Upstream Color

uc1Shane Carruth writes, directs and co-stars in this follow-up to his intriguing low-budget maths-fi time travel film, PRIMER (2004). UPSTREAM COLOR opens with the abduction of a woman called ‘Kit’(played by Amy Seimetz), who becomes involved with the life cycle of a grub which has bizarre effects on anyone who comes into contact with it.

There follows some squirm-inducing body horror, the marvellously tactile field recording expeditions of a pig farmer, and the bulk of the film itself; which concerns the romance between Kit and another abductee, Jeff (Shane Carruth). The empathic properties of the grub are hinted at in an engrossing beginning where we see its effects taking hold on some teens that use it as an intoxicant. It leads to them mirroring each other’s actions in an uncanny way, and there’s a sense of nostalgic adolescent wonder, of youth and possibility, enhanced by the warmly-lit suburban setting.

A richly detailed, likeably pretentious work…

The most powerful moments are undoubtedly the ones concerning Kit’s abduction and subsequent incubation of the grub. It has the effect of making her suggestible to the point of being unable to function without someone’s commands. This suggestibility is such that her perceptions of reality are skewed by her literal responses to her captor’s often baffling commands. Kit is made to complete an abstract series of repetitive, functionally useless tasks in order to receive a deceptively pleasurable reward, in a way that could be read as an othering of Obsessive/Compulsive Disorder, an ‘insight’ into the working world, or just as a comment on the subjective, mutable nature of everyone’s individual reality. These scenes are troubling: this absolute erasure of someone’s personality and free will for the benefit of another is unsettling and frustrating, especially as it’s within a male/female power dynamic.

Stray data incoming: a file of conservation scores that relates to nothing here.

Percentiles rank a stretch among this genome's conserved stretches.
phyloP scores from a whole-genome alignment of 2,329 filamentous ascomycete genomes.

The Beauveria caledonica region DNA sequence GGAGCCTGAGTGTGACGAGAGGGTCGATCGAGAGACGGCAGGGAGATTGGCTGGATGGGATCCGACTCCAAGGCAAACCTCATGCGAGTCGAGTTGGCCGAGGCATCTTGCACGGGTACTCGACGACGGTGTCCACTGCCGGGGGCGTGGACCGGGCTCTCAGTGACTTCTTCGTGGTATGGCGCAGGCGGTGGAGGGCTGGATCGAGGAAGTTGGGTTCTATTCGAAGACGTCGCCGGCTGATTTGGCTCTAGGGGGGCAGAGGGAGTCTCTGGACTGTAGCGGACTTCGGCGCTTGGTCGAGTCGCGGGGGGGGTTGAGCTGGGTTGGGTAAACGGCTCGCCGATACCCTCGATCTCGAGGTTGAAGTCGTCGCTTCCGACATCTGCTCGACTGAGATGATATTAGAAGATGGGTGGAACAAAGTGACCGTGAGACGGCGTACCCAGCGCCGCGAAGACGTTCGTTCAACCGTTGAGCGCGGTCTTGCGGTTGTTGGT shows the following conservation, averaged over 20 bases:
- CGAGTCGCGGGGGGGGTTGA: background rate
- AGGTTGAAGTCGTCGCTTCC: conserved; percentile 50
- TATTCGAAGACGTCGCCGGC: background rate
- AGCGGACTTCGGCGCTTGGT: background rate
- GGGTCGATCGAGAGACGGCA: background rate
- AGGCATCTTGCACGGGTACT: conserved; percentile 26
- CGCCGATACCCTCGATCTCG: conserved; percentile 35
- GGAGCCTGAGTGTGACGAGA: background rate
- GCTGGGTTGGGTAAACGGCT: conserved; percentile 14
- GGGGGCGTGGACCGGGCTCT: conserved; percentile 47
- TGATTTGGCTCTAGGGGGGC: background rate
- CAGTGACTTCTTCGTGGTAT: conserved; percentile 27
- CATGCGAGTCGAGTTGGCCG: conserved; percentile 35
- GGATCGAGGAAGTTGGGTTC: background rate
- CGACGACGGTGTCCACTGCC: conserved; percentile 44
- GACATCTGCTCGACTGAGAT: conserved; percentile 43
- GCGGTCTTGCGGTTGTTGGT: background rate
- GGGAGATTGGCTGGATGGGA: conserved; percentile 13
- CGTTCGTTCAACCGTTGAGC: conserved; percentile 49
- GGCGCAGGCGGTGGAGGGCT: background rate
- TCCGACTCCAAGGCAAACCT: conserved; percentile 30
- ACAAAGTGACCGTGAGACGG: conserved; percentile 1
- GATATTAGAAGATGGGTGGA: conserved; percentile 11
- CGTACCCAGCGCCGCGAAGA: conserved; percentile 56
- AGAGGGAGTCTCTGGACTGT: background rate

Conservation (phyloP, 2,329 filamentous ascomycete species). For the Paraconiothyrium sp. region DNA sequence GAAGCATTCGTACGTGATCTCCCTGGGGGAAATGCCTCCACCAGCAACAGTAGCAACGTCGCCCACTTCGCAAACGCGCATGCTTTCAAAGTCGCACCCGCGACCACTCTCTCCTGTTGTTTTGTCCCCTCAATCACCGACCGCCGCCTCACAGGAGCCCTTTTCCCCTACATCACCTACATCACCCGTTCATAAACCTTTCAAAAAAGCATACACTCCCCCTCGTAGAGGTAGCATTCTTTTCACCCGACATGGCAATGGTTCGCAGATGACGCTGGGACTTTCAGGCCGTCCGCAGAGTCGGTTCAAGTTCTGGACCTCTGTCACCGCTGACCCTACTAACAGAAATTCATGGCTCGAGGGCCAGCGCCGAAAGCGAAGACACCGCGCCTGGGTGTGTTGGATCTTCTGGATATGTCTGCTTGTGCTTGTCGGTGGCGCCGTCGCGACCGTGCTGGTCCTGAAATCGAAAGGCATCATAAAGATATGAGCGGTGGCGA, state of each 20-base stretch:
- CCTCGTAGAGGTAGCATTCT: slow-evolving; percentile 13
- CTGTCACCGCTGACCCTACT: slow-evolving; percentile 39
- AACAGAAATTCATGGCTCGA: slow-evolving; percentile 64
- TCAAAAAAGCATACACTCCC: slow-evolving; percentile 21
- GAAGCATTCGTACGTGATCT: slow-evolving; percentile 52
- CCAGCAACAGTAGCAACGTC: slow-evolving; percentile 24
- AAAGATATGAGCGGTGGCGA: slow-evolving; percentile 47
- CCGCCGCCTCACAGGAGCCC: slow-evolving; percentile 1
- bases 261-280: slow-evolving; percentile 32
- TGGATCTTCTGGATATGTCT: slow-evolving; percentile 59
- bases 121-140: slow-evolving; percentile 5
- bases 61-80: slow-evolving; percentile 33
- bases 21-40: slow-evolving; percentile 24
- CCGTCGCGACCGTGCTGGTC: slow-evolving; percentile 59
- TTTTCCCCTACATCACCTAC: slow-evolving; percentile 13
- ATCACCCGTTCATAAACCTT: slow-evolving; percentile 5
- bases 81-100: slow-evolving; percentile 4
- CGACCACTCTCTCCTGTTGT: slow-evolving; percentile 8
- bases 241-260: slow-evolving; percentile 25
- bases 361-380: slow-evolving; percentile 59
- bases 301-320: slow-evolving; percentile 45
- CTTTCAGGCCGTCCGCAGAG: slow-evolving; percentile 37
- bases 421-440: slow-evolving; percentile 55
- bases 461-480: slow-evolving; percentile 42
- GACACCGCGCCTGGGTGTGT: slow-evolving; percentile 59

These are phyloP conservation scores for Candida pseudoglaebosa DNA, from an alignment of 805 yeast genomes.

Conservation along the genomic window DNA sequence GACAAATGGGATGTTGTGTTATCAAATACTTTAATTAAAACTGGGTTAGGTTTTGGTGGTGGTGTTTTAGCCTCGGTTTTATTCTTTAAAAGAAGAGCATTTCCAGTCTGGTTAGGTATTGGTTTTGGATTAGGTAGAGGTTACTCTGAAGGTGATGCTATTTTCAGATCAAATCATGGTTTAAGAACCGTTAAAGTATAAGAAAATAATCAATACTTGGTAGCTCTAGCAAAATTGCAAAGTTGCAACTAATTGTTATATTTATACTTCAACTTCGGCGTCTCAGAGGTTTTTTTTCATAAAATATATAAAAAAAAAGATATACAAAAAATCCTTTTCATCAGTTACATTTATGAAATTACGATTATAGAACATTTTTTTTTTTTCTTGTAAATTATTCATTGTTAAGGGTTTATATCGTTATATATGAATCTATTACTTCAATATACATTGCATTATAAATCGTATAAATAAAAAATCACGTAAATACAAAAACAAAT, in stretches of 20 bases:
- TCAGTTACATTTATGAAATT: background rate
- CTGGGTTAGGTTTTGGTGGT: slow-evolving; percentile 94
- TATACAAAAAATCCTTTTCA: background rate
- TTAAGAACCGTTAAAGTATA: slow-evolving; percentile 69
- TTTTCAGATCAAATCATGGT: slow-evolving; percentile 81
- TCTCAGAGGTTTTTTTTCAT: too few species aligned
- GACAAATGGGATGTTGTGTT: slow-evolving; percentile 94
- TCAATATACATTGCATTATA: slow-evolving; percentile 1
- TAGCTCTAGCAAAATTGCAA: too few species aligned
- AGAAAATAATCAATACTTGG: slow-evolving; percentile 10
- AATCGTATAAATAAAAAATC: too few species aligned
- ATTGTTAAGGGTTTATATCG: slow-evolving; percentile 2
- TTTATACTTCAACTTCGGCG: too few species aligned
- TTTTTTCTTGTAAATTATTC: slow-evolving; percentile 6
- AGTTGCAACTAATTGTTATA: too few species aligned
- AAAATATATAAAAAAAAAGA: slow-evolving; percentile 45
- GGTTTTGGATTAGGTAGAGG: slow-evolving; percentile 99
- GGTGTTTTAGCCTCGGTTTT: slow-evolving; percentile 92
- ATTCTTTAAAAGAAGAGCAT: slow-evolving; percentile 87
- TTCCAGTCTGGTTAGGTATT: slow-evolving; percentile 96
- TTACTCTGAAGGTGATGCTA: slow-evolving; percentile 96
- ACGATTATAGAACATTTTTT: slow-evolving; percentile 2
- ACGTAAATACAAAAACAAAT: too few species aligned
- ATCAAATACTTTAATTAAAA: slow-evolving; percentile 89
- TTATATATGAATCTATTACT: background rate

Slowly coming to terms with their past trauma, and how the emotional beats of their relationship relate to events surrounding the continued life cycle of the parasitic grubs, the film addresses the nature of how personality is constructed, the tactile and aural triggers of memory and how this relates to a sense of self. While these are valid and interesting themes, any real insight is undercut by the lack of chemistry between the two leads, their relationship never feeling like it transcends their shared parasitic bond; Carruth in particular seeming cold and stilted.  During the parts which focus on this relationship, the film starts to lose steam. It’s hard to be swept along by the meandering events of their time together, after such a strong start.

Carruth does sometimes cross the line into ‘perfume advert’ territory…

A major strength of UPSTREAM COLOR is that the viewer is invited to make multiple readings of the film. It seems tailor-made for repeat viewings, with a fair amount to unpack and decipher in its sometimes collage-like structure. A richly detailed, likeably pretentious work, Carruth does sometimes cross the line into ‘perfume advert’ territory; some faux-profound dialogue and clumsy juxtaposition of images making it a little too easy to mock. Fittingly in that respect, it shares some atmospheric similarities with Richard Kelly’s body of work, as well as his unapologetically po-faced embrace of the fantastic.

UPSTREAM COLOR is rarely less than interesting, and whilst its mix of body horror, romance and philosophy isn’t perfect, it’s an ambitious, rewarding film that stays with you beyond the rather twee end credits.

UPSTREAM COLOR screens on 19 September at 22.30 at Cambridge Arts Picturehouse.


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